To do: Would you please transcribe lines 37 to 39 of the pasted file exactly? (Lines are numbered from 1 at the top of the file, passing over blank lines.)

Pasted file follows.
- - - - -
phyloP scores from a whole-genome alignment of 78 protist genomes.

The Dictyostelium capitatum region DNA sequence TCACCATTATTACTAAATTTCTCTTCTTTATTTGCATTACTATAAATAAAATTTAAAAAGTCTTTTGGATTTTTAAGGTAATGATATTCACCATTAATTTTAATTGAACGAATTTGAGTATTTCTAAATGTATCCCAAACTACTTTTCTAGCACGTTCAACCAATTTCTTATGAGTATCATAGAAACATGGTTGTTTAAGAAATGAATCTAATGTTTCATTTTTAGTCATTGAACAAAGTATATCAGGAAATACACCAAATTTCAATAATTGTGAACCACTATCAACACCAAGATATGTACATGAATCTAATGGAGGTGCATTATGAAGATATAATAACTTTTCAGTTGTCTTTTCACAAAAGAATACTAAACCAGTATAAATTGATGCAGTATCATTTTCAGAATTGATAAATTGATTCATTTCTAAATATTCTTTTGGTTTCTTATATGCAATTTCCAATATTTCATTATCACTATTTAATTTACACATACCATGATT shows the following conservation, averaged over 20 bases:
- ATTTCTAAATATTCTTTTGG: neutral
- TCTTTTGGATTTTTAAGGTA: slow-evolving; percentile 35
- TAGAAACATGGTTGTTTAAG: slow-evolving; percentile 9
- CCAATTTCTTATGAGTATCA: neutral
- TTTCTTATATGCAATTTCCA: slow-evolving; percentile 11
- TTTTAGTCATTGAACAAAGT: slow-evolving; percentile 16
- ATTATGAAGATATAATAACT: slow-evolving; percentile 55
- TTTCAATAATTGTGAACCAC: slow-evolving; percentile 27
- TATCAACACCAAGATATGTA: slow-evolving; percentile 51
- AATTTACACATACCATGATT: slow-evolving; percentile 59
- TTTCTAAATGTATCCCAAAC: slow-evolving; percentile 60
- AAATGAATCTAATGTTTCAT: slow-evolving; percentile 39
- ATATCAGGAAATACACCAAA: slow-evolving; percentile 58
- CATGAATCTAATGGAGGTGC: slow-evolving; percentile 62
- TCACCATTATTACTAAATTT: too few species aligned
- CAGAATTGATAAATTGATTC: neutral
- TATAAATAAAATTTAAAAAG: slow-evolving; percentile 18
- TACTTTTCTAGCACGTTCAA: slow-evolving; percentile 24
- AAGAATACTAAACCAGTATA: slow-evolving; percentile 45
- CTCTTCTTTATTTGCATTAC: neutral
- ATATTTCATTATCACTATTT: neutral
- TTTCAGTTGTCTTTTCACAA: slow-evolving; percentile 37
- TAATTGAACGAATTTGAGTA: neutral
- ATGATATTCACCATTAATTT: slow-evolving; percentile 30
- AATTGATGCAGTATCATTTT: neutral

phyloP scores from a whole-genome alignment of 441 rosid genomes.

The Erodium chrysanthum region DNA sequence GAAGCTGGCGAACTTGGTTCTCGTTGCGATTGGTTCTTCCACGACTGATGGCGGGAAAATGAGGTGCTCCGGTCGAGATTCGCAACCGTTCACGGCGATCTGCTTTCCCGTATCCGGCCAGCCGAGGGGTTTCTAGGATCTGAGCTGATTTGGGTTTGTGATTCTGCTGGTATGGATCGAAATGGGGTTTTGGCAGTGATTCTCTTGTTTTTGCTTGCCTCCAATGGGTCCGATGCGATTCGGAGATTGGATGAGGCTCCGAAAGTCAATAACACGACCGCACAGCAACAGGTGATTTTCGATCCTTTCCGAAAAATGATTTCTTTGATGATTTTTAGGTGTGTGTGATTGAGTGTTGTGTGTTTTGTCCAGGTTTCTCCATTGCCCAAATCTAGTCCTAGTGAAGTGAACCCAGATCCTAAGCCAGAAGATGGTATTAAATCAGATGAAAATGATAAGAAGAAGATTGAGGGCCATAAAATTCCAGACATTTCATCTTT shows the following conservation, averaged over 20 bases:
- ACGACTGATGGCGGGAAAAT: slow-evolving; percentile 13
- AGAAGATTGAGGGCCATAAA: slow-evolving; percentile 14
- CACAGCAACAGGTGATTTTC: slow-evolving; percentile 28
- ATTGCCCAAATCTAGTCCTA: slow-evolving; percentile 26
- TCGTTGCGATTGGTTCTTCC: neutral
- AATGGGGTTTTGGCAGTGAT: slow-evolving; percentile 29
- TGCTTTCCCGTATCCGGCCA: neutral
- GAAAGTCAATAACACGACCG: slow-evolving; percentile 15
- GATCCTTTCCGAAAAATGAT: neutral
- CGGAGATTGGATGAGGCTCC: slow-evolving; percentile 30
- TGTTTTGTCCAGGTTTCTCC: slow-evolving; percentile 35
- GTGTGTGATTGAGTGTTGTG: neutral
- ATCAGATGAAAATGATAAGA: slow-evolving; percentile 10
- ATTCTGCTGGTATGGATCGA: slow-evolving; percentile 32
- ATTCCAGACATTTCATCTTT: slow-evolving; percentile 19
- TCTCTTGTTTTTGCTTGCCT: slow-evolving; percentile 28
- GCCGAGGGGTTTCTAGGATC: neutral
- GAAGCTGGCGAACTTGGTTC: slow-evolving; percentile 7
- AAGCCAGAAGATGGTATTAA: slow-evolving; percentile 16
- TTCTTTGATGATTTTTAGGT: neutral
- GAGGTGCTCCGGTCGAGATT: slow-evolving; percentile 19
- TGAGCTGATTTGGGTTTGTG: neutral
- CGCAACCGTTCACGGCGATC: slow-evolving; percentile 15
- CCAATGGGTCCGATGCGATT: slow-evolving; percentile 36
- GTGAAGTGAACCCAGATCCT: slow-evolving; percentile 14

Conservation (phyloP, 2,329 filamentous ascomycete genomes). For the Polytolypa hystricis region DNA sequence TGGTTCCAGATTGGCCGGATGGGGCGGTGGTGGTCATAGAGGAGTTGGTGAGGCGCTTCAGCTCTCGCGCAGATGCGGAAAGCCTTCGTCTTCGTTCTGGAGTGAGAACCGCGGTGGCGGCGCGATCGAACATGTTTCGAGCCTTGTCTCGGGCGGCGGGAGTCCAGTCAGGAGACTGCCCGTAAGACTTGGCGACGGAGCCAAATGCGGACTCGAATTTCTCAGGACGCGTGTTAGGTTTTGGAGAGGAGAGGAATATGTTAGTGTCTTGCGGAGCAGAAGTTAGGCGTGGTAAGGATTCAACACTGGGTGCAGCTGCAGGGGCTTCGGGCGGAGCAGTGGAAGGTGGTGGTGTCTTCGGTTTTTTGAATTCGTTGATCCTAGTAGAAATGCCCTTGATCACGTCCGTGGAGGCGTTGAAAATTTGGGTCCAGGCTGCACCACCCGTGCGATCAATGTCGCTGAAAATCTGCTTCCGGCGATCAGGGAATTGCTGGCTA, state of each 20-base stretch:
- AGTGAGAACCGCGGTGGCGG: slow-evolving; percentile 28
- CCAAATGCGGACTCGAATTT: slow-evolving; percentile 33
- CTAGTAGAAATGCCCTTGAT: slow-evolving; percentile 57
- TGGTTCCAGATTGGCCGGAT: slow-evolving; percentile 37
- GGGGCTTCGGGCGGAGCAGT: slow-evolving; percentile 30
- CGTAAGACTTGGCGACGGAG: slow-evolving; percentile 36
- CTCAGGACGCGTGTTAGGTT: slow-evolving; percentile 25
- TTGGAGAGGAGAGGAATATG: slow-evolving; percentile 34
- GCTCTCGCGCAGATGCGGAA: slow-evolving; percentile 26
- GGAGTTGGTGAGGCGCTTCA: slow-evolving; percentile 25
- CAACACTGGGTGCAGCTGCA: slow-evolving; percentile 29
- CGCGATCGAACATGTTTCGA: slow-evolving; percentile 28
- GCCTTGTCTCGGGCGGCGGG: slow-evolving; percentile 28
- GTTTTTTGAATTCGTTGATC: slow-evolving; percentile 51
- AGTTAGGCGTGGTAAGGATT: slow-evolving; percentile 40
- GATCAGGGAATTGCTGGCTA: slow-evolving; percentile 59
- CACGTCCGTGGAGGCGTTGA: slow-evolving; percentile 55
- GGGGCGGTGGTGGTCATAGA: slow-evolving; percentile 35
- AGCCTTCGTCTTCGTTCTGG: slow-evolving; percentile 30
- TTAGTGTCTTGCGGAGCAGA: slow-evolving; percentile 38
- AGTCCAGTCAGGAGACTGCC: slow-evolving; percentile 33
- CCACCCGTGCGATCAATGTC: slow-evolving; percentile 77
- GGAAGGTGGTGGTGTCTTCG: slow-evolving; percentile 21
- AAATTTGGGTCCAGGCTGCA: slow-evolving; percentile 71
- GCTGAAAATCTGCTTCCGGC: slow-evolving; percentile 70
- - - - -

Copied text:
- GAAAGTCAATAACACGACCG: slow-evolving; percentile 15
- GATCCTTTCCGAAAAATGAT: neutral
- CGGAGATTGGATGAGGCTCC: slow-evolving; percentile 30